Struggling with latin GCSE (OCR) Watch

soindie
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I really want to get an A* but I'm struggling with my Latin GCSE.

I revise all my vocab, but the grammar for it just hasn't clicked and I struggle with it a lot.

Does anyone have any good advice or great revision books?

Thanks. :hat:
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soindie
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ANYONE?
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GameGod
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I don't think grammar is really necessary for the GCSE; a lot of people I know took it last year (Year 10) with no knowledge of grammar and got 100% UMS on the Language papers (in fact, the lowest mark in my set for both papers combined was 109/120, which was 100% and 99% UMS, and very few people had more than rudimentary knowledge of grammar).

For revision books, I presume you already know the Cambridge Latin Course. At GCSE level, there's really nothing more to be said for most academic subjects than just to learn it; look at the grammar in the back of the book (at least Cambridge Latin Course Book 5, if not the Cambridge Latin Anthology) and just learn it off by heart if you really need to. That said, as I noted before, you should just be able to guess your way through most sentences adequately, especially at GCSE.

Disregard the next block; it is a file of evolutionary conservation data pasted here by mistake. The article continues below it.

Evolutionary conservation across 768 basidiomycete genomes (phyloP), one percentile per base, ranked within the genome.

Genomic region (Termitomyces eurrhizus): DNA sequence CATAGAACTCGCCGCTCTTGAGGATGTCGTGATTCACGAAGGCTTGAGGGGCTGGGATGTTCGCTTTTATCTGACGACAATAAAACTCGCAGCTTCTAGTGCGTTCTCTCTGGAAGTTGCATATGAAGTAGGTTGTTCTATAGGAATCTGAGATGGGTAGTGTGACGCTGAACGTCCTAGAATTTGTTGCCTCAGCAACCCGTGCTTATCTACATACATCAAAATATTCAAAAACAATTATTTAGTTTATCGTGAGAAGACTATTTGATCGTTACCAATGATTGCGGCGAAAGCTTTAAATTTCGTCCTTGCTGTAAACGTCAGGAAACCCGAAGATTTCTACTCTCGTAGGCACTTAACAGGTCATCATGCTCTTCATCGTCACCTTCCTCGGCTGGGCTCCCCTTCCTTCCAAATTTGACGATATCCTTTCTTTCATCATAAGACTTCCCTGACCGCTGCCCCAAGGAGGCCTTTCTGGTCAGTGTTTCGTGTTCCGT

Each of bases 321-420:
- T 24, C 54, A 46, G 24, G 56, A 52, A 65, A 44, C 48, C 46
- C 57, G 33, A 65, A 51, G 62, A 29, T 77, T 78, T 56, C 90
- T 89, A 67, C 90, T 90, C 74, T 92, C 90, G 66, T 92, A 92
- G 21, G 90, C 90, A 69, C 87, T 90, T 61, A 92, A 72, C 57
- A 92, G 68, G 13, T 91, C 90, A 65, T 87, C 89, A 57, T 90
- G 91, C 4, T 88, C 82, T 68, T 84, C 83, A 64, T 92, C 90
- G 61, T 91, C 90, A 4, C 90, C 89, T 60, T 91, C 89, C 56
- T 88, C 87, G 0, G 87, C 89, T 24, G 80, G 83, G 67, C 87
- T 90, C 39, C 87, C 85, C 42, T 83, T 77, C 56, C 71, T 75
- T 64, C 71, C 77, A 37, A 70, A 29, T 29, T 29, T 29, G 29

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toronto353
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(Original post by soindie)
I really want to get an A* but I'm struggling with my Latin GCSE.

I revise all my vocab, but the grammar for it just hasn't clicked and I struggle with it a lot.

Does anyone have any good advice or great revision books?

Thanks. :hat:
I would advise looking up what grammar is required by each board. Assuming you're doing OCR (and I may be wrong), then the list of the grammar you will need to know is here:

http://www.ocr.org.uk/download/kd/ocr_9985_kd_spec.pdf

By and large you won't need to know the mechanics behind each of the grammatical constructions or many of the exceptions e.g. *** clauses can take the indicative rather than subjunctive when classed as an inverted clause, but you will need to be able to recognise them. CLC should continue to be of immense help here.
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BomBom
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'Essential GCSE Latin' By John Taylor is a really good textbook It breaks down all the grammar and explains everything very clearly.